Spotting in repairs

A

ADTKART

I am sure with all the experts here some have advise on how to spot in repairs on fresh paint without it lifting. For instances where the fresh paint has been damaged and you have to shoot more base over and you had to sand and expose the base under the clear.

I have mixed luck with it, but figured there has got to be a better way than "hit and miss". In case no one has noticed, materials have gotten on the pricey side, so I would love to have a way to only have to fix things once.

Aaron
 

Barry

Paint Fanatic
Staff member
This is a thread, we need on here bad and we should get a lot of good ideas as we have all been through this.

I no longer fight it myself, it won, say uncle.

I get my infrared and warm panel to about 110, then I step in front and lay first coat of base and let lamp do its thing for ten-30 minutes, step in front and spray second coat, bottom line that lamp stay on the spot until I'm done clearing and it still stays on for 30 minutes after that.
 
A

ADTKART

OK Barry.... that helps, but do you use the same reducer or use a faster one to keep it from melting the base?

Aaron
 
S

Senile Old Fart

are you guys taling about a base coat that was activated or non activated or both? Learning minds need to know the details.
 
My understanding is that if the base was activated to begin with then you should activate the base sprayed for repair.
If the spot is to bare metal then I start with epoxy and follow the same steps I used when painting the car.
If the spot is just to the base then I spray 2k over the spot to seal and level and then some intercoat clear, followed by base blended and the whole panel cleared.

My attempts at blending clear have been futile so far so I'll be watching what others have to say. Great idea for a Sticky Topic.
 
A

ADTKART

SOF... looking for information for either way, as I believe that it happens either way.

68..... The repairs I am referencing is when you sand a spot on a fresh job, you go thru the clear and into the base. The base is sensitive to the new base and the reducer in it. When spraying the new base on that spot, the original base will often wrinkle. Trying to collect information on how to avoid that wrinkle problem.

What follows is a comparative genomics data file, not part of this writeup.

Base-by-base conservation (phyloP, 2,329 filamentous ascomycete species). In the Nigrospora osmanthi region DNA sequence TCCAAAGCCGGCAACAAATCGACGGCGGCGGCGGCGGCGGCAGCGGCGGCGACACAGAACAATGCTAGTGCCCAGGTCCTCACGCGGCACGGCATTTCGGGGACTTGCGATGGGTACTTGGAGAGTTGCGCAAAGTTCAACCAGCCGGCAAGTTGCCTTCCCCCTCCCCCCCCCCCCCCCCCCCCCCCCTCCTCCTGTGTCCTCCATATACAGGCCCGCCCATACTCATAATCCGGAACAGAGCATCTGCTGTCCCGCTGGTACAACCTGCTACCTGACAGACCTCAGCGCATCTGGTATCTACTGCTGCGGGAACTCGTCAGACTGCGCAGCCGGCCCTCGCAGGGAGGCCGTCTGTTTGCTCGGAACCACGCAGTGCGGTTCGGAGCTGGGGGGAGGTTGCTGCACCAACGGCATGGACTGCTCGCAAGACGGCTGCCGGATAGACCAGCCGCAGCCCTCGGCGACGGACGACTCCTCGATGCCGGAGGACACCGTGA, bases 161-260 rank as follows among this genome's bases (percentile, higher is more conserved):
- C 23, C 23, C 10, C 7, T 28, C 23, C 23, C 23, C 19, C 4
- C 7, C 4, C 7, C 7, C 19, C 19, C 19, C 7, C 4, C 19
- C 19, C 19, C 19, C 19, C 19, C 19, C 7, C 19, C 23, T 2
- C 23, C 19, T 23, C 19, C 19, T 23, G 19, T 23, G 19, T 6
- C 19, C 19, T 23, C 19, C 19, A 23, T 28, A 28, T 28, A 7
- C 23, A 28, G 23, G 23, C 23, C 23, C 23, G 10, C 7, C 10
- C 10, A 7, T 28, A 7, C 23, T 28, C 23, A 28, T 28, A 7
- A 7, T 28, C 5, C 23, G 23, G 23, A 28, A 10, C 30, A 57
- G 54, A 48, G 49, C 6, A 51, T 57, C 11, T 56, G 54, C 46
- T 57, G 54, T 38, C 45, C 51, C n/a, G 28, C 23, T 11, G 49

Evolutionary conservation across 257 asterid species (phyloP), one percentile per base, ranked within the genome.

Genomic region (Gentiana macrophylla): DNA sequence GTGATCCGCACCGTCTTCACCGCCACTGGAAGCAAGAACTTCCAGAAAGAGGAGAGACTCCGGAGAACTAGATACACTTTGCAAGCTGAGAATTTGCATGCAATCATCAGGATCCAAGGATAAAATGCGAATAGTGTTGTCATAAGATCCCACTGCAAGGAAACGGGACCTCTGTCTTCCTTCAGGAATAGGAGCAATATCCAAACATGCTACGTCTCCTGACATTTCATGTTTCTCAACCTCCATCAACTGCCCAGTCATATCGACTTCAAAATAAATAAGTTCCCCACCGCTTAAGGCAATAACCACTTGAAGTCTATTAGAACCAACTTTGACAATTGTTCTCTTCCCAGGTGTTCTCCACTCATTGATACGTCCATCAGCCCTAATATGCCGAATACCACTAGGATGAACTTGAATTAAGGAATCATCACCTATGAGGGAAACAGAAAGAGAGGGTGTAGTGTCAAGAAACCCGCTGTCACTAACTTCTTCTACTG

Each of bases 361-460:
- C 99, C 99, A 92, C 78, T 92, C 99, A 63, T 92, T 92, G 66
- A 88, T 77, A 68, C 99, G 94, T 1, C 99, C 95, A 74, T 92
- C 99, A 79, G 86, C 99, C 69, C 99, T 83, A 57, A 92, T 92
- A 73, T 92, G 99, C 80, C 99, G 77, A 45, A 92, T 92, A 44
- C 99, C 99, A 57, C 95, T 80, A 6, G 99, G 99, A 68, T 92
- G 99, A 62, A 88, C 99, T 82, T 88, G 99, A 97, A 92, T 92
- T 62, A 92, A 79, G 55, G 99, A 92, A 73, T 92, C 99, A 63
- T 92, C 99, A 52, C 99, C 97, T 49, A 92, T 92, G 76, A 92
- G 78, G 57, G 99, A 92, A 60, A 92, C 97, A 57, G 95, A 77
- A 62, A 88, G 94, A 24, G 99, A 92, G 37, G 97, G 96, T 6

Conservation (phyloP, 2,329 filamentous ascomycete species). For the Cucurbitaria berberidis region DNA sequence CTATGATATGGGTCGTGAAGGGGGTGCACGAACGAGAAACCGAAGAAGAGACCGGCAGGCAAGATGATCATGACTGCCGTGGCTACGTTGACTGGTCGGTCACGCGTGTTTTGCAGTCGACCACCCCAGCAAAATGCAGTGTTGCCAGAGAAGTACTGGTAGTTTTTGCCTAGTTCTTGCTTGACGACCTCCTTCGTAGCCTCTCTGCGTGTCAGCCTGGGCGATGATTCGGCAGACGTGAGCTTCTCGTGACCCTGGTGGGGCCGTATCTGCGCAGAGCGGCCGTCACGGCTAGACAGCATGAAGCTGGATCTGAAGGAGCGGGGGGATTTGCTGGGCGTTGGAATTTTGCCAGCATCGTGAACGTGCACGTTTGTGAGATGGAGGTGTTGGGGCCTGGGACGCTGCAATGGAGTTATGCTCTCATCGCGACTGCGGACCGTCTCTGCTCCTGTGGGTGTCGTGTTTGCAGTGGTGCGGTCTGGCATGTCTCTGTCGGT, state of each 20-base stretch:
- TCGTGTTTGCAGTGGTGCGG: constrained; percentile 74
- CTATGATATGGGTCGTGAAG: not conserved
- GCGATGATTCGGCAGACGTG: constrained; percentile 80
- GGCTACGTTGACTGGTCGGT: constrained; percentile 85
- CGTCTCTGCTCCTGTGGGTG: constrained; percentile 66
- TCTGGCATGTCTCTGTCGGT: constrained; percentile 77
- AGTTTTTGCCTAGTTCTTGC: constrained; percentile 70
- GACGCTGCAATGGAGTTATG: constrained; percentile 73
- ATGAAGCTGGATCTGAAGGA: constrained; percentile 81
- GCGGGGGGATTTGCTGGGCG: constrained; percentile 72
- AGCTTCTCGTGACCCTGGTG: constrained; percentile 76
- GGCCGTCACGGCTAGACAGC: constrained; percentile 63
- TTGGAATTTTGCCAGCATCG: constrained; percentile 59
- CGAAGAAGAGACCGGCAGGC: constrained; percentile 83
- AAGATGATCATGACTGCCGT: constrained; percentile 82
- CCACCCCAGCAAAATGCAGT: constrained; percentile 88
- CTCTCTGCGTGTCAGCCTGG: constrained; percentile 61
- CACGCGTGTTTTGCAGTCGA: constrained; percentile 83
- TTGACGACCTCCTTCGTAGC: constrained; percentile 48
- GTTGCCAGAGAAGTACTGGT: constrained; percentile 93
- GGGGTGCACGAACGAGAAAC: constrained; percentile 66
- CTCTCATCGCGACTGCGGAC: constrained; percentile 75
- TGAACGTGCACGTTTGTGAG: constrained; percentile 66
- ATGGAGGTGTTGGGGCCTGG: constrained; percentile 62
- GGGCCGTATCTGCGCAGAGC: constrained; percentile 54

Aaron
 
S

Senile Old Fart

ADTKART;13210 said:
SOF... looking for information for either way, as I believe that it happens either way.

68..... The repairs I am referencing is when you sand a spot on a fresh job, you go thru the clear and into the base. The base is sensitive to the new base and the reducer in it. When spraying the new base on that spot, the original base will often wrinkle. Trying to collect information on how to avoid that wrinkle problem.

Aaron

Will it wrinkle if the original base was activated?
Will intercoat clear cause it to wrinkle?
Will epoxy cause it to wrinkle?
If epoxy does not cause it to wrinkle, then maybe Barry will package some epoxy without pigment in it for base coat sand through sealer?
pints maybe?
 
A

ADTKART

It is my understanding that the wrinkle is from the reducer attacking the base. It seems to me that a while back someone had posted that you should just dust on the new base so it doesn't attack the old.

I also wonder how long the base has to sit before it becomes sensitive, or is it just after you apply a clear to it? How long after that before it becomes where it isn't sensitive anymore? Hint.... a few years ago I took a job on a Dodge pick-up. The truck had been painted and the owner was not happy. He said that it needed more clear, and it was obvious that it had been short changed on that part. Figuring on simply scuf and shoot some clear, it seemed like an easy job. The truck had been painted for 3 years, but sat in a garage that whole time. I took a grey pad to the truck and hit base with it. The owner agreed to repainting the whole thing, figuring a quick scuf and shoot of base. The 3 year old base blew up on me!

I have, in the past, shot unreduced epoxy over spots and not had an issue. If you are using a fairly transparent base, you really don't want to introduce epoxy back into the mix if possible.